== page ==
The Dissertation Examining Committee evaluates the student's dissertation and oral defense, including the student's ability to express verbally her/his research question, methodological approach, primary findings, and implications. The Dissertation Examining Committee votes to pass or fail the dissertation and the defense at the conclusion of the public presentation. This committee is comprised of the Doctoral Advisory Committee and at least one additional faculty member from outside the department.
If any member decides to withdraw from the committee, the student shall notify the Chair of the Dissertation Examining Committee and the Director of Graduate Programs in Statistical Science. The student is responsible for finding a replacement, in consultation with the Chair. Inability to find a replacement shall constitute evidence that the student is unable to complete the dissertation. In such a case, the student may petition the Director of Graduate Programs in Statistical Science for a review. Once review of the facts and circumstances is completed, the Director will rule on the student's progress. If the Director rules that the student is not capable of completing the dissertation, s/he will be dismissed from the program. This decision may be appealed to the Senior Associate Dean. If dismissed, the student may appeal to the Graduate School.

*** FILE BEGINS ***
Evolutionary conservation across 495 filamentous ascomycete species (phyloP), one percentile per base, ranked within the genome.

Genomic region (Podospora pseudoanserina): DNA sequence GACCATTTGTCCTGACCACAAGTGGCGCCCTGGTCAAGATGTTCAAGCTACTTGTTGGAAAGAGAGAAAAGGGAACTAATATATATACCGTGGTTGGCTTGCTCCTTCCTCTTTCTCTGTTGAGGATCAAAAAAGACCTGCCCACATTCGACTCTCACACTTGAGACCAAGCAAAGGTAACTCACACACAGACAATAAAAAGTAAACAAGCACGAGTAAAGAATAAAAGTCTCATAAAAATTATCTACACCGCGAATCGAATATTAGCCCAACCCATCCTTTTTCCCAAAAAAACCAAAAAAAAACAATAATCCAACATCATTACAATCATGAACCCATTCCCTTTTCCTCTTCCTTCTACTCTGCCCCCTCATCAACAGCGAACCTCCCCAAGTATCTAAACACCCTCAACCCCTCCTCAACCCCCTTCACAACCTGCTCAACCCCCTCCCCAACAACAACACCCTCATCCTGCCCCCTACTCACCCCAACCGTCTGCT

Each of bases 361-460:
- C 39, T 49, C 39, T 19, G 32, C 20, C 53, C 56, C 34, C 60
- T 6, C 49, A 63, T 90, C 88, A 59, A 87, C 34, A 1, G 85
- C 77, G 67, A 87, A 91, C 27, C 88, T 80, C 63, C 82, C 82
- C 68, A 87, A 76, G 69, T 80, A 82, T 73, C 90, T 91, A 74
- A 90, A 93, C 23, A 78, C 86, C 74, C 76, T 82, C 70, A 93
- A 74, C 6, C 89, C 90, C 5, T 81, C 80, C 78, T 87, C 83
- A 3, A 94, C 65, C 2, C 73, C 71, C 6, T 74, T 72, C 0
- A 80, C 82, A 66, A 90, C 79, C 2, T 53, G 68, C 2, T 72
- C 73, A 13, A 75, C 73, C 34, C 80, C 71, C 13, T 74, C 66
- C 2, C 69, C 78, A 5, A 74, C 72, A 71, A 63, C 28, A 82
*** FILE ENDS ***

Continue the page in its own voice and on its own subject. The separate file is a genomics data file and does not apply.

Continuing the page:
Students who are preparing to defend their dissertation should confirm a time and date with their Dissertation Examining Committee and register with the Graduate Secretary at least 15 days before the defense is to be scheduled. The Graduate Secretary arranges the time, date, and room within two working days, and forwards to the student the appropriate forms. After the Graduate Secretary has arranged the time, date, and room for the defense, the student must send to the Graduate School a completed "Announcement of Dissertation Defense" form, found in TUportal under the Tools tab within “University Forms,” at least 10 days before the defense. The department posts flyers announcing the defense, and the Graduate School announces the defense on its website.